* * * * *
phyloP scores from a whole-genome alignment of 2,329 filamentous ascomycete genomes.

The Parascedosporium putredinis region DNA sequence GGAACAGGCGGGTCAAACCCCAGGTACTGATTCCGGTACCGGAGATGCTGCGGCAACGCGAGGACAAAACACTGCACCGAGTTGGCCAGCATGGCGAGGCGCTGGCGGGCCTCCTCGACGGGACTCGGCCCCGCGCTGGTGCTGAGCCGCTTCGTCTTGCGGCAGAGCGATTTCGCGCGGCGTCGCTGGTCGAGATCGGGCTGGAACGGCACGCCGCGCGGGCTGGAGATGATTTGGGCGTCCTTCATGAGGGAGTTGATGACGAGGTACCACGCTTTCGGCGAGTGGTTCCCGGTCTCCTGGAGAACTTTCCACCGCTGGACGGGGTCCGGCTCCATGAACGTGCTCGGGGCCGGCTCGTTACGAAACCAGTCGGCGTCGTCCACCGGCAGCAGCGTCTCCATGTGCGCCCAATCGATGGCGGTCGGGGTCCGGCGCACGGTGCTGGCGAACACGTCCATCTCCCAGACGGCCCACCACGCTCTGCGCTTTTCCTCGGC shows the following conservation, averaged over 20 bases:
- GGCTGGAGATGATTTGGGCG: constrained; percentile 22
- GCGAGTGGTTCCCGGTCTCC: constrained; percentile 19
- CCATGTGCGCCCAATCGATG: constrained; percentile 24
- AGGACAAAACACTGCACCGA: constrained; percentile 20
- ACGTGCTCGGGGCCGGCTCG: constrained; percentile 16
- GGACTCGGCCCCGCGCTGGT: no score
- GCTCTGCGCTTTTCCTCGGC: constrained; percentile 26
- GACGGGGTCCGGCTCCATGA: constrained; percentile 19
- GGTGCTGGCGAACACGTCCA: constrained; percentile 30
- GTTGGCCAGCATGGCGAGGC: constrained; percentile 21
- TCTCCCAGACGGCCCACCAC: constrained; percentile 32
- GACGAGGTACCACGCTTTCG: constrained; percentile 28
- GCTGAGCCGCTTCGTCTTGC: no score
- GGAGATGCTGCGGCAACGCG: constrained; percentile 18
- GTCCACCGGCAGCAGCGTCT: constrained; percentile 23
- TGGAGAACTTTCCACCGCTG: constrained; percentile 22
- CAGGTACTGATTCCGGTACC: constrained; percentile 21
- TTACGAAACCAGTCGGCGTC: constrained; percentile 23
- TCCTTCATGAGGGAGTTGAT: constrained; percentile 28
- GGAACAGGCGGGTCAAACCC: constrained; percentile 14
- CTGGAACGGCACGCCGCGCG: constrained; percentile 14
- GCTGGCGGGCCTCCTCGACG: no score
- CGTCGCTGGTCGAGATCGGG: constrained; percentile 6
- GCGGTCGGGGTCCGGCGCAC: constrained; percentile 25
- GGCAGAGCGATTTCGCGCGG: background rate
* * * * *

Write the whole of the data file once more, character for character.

phyloP scores from a whole-genome alignment of 2,329 filamentous ascomycete genomes.

The Parascedosporium putredinis region DNA sequence GGAACAGGCGGGTCAAACCCCAGGTACTGATTCCGGTACCGGAGATGCTGCGGCAACGCGAGGACAAAACACTGCACCGAGTTGGCCAGCATGGCGAGGCGCTGGCGGGCCTCCTCGACGGGACTCGGCCCCGCGCTGGTGCTGAGCCGCTTCGTCTTGCGGCAGAGCGATTTCGCGCGGCGTCGCTGGTCGAGATCGGGCTGGAACGGCACGCCGCGCGGGCTGGAGATGATTTGGGCGTCCTTCATGAGGGAGTTGATGACGAGGTACCACGCTTTCGGCGAGTGGTTCCCGGTCTCCTGGAGAACTTTCCACCGCTGGACGGGGTCCGGCTCCATGAACGTGCTCGGGGCCGGCTCGTTACGAAACCAGTCGGCGTCGTCCACCGGCAGCAGCGTCTCCATGTGCGCCCAATCGATGGCGGTCGGGGTCCGGCGCACGGTGCTGGCGAACACGTCCATCTCCCAGACGGCCCACCACGCTCTGCGCTTTTCCTCGGC shows the following conservation, averaged over 20 bases:
- GGCTGGAGATGATTTGGGCG: constrained; percentile 22
- GCGAGTGGTTCCCGGTCTCC: constrained; percentile 19
- CCATGTGCGCCCAATCGATG: constrained; percentile 24
- AGGACAAAACACTGCACCGA: constrained; percentile 20
- ACGTGCTCGGGGCCGGCTCG: constrained; percentile 16
- GGACTCGGCCCCGCGCTGGT: no score
- GCTCTGCGCTTTTCCTCGGC: constrained; percentile 26
- GACGGGGTCCGGCTCCATGA: constrained; percentile 19
- GGTGCTGGCGAACACGTCCA: constrained; percentile 30
- GTTGGCCAGCATGGCGAGGC: constrained; percentile 21
- TCTCCCAGACGGCCCACCAC: constrained; percentile 32
- GACGAGGTACCACGCTTTCG: constrained; percentile 28
- GCTGAGCCGCTTCGTCTTGC: no score
- GGAGATGCTGCGGCAACGCG: constrained; percentile 18
- GTCCACCGGCAGCAGCGTCT: constrained; percentile 23
- TGGAGAACTTTCCACCGCTG: constrained; percentile 22
- CAGGTACTGATTCCGGTACC: constrained; percentile 21
- TTACGAAACCAGTCGGCGTC: constrained; percentile 23
- TCCTTCATGAGGGAGTTGAT: constrained; percentile 28
- GGAACAGGCGGGTCAAACCC: constrained; percentile 14
- CTGGAACGGCACGCCGCGCG: constrained; percentile 14
- GCTGGCGGGCCTCCTCGACG: no score
- CGTCGCTGGTCGAGATCGGG: constrained; percentile 6
- GCGGTCGGGGTCCGGCGCAC: constrained; percentile 25
- GGCAGAGCGATTTCGCGCGG: background rate